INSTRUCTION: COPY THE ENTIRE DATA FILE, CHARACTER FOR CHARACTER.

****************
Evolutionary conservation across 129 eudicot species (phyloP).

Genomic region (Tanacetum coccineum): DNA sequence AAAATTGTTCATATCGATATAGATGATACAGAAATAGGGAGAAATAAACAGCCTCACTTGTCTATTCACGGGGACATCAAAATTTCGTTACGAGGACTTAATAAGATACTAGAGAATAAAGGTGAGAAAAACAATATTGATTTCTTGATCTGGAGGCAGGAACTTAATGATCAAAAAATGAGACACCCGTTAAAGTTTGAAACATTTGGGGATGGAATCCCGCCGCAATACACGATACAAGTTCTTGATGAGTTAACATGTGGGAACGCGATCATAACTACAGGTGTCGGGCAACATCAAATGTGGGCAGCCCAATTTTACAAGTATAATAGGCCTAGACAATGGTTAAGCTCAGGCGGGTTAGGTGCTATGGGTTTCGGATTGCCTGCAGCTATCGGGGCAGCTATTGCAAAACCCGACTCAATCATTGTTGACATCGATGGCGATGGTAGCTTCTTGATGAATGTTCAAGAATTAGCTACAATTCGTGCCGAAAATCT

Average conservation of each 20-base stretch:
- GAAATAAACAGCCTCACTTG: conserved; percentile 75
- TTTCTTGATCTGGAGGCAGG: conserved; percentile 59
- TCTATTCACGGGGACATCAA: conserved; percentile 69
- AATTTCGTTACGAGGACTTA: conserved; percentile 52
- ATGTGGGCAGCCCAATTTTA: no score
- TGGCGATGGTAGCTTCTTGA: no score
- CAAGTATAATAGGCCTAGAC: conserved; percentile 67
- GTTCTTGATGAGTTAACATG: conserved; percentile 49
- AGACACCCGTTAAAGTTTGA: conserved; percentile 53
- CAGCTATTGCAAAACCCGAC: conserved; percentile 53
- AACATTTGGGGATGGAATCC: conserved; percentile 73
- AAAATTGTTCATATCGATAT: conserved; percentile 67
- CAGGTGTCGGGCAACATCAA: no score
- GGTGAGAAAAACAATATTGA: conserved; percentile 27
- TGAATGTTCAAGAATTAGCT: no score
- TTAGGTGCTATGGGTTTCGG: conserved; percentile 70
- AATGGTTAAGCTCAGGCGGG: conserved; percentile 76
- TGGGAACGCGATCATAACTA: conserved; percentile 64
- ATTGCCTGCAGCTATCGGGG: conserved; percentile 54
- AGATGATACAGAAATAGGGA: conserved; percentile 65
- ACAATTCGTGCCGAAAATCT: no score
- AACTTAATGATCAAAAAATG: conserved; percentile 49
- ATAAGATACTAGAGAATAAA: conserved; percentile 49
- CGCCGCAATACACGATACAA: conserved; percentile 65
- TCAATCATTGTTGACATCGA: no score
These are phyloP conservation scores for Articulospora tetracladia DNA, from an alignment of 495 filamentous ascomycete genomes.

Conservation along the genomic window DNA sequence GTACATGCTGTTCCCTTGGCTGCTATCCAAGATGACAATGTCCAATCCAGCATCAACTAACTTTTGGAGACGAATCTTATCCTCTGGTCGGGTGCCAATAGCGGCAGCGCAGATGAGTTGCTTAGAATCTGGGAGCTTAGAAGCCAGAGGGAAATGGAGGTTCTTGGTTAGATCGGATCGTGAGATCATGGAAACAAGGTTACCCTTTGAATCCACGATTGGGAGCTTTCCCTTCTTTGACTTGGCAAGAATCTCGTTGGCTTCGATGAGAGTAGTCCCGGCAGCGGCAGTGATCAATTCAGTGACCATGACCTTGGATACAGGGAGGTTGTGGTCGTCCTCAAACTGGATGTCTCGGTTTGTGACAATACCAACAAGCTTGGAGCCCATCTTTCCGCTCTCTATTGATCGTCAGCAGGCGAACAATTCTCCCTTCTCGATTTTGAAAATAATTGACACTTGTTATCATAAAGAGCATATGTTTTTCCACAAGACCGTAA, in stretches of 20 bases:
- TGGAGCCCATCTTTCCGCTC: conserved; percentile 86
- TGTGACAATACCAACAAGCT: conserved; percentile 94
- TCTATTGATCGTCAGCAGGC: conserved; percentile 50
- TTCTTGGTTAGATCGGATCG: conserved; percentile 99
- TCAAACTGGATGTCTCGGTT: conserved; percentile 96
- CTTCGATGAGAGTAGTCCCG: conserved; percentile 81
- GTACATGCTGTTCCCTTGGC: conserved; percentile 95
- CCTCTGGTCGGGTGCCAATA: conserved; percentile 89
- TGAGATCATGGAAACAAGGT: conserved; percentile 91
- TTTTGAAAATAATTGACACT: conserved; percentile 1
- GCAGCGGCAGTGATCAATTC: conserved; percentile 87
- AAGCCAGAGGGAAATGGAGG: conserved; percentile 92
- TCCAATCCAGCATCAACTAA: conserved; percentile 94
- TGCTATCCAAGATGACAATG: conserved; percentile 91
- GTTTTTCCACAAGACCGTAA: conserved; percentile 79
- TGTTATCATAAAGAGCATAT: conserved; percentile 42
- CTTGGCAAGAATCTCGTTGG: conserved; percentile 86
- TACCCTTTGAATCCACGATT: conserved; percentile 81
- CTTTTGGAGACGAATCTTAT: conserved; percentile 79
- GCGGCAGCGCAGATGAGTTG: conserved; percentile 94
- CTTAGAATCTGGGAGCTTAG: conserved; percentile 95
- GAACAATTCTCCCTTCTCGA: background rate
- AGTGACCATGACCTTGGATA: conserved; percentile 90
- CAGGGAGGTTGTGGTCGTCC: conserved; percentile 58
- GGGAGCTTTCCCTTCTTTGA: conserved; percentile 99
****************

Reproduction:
Evolutionary conservation across 129 eudicot species (phyloP).

Genomic region (Tanacetum coccineum): DNA sequence AAAATTGTTCATATCGATATAGATGATACAGAAATAGGGAGAAATAAACAGCCTCACTTGTCTATTCACGGGGACATCAAAATTTCGTTACGAGGACTTAATAAGATACTAGAGAATAAAGGTGAGAAAAACAATATTGATTTCTTGATCTGGAGGCAGGAACTTAATGATCAAAAAATGAGACACCCGTTAAAGTTTGAAACATTTGGGGATGGAATCCCGCCGCAATACACGATACAAGTTCTTGATGAGTTAACATGTGGGAACGCGATCATAACTACAGGTGTCGGGCAACATCAAATGTGGGCAGCCCAATTTTACAAGTATAATAGGCCTAGACAATGGTTAAGCTCAGGCGGGTTAGGTGCTATGGGTTTCGGATTGCCTGCAGCTATCGGGGCAGCTATTGCAAAACCCGACTCAATCATTGTTGACATCGATGGCGATGGTAGCTTCTTGATGAATGTTCAAGAATTAGCTACAATTCGTGCCGAAAATCT

Average conservation of each 20-base stretch:
- GAAATAAACAGCCTCACTTG: conserved; percentile 75
- TTTCTTGATCTGGAGGCAGG: conserved; percentile 59
- TCTATTCACGGGGACATCAA: conserved; percentile 69
- AATTTCGTTACGAGGACTTA: conserved; percentile 52
- ATGTGGGCAGCCCAATTTTA: no score
- TGGCGATGGTAGCTTCTTGA: no score
- CAAGTATAATAGGCCTAGAC: conserved; percentile 67
- GTTCTTGATGAGTTAACATG: conserved; percentile 49
- AGACACCCGTTAAAGTTTGA: conserved; percentile 53
- CAGCTATTGCAAAACCCGAC: conserved; percentile 53
- AACATTTGGGGATGGAATCC: conserved; percentile 73
- AAAATTGTTCATATCGATAT: conserved; percentile 67
- CAGGTGTCGGGCAACATCAA: no score
- GGTGAGAAAAACAATATTGA: conserved; percentile 27
- TGAATGTTCAAGAATTAGCT: no score
- TTAGGTGCTATGGGTTTCGG: conserved; percentile 70
- AATGGTTAAGCTCAGGCGGG: conserved; percentile 76
- TGGGAACGCGATCATAACTA: conserved; percentile 64
- ATTGCCTGCAGCTATCGGGG: conserved; percentile 54
- AGATGATACAGAAATAGGGA: conserved; percentile 65
- ACAATTCGTGCCGAAAATCT: no score
- AACTTAATGATCAAAAAATG: conserved; percentile 49
- ATAAGATACTAGAGAATAAA: conserved; percentile 49
- CGCCGCAATACACGATACAA: conserved; percentile 65
- TCAATCATTGTTGACATCGA: no score
These are phyloP conservation scores for Articulospora tetracladia DNA, from an alignment of 495 filamentous ascomycete genomes.

Conservation along the genomic window DNA sequence GTACATGCTGTTCCCTTGGCTGCTATCCAAGATGACAATGTCCAATCCAGCATCAACTAACTTTTGGAGACGAATCTTATCCTCTGGTCGGGTGCCAATAGCGGCAGCGCAGATGAGTTGCTTAGAATCTGGGAGCTTAGAAGCCAGAGGGAAATGGAGGTTCTTGGTTAGATCGGATCGTGAGATCATGGAAACAAGGTTACCCTTTGAATCCACGATTGGGAGCTTTCCCTTCTTTGACTTGGCAAGAATCTCGTTGGCTTCGATGAGAGTAGTCCCGGCAGCGGCAGTGATCAATTCAGTGACCATGACCTTGGATACAGGGAGGTTGTGGTCGTCCTCAAACTGGATGTCTCGGTTTGTGACAATACCAACAAGCTTGGAGCCCATCTTTCCGCTCTCTATTGATCGTCAGCAGGCGAACAATTCTCCCTTCTCGATTTTGAAAATAATTGACACTTGTTATCATAAAGAGCATATGTTTTTCCACAAGACCGTAA, in stretches of 20 bases:
- TGGAGCCCATCTTTCCGCTC: conserved; percentile 86
- TGTGACAATACCAACAAGCT: conserved; percentile 94
- TCTATTGATCGTCAGCAGGC: conserved; percentile 50
- TTCTTGGTTAGATCGGATCG: conserved; percentile 99
- TCAAACTGGATGTCTCGGTT: conserved; percentile 96
- CTTCGATGAGAGTAGTCCCG: conserved; percentile 81
- GTACATGCTGTTCCCTTGGC: conserved; percentile 95
- CCTCTGGTCGGGTGCCAATA: conserved; percentile 89
- TGAGATCATGGAAACAAGGT: conserved; percentile 91
- TTTTGAAAATAATTGACACT: conserved; percentile 1
- GCAGCGGCAGTGATCAATTC: conserved; percentile 87
- AAGCCAGAGGGAAATGGAGG: conserved; percentile 92
- TCCAATCCAGCATCAACTAA: conserved; percentile 94
- TGCTATCCAAGATGACAATG: conserved; percentile 91
- GTTTTTCCACAAGACCGTAA: conserved; percentile 79
- TGTTATCATAAAGAGCATAT: conserved; percentile 42
- CTTGGCAAGAATCTCGTTGG: conserved; percentile 86
- TACCCTTTGAATCCACGATT: conserved; percentile 81
- CTTTTGGAGACGAATCTTAT: conserved; percentile 79
- GCGGCAGCGCAGATGAGTTG: conserved; percentile 94
- CTTAGAATCTGGGAGCTTAG: conserved; percentile 95
- GAACAATTCTCCCTTCTCGA: background rate
- AGTGACCATGACCTTGGATA: conserved; percentile 90
- CAGGGAGGTTGTGGTCGTCC: conserved; percentile 58
- GGGAGCTTTCCCTTCTTTGA: conserved; percentile 99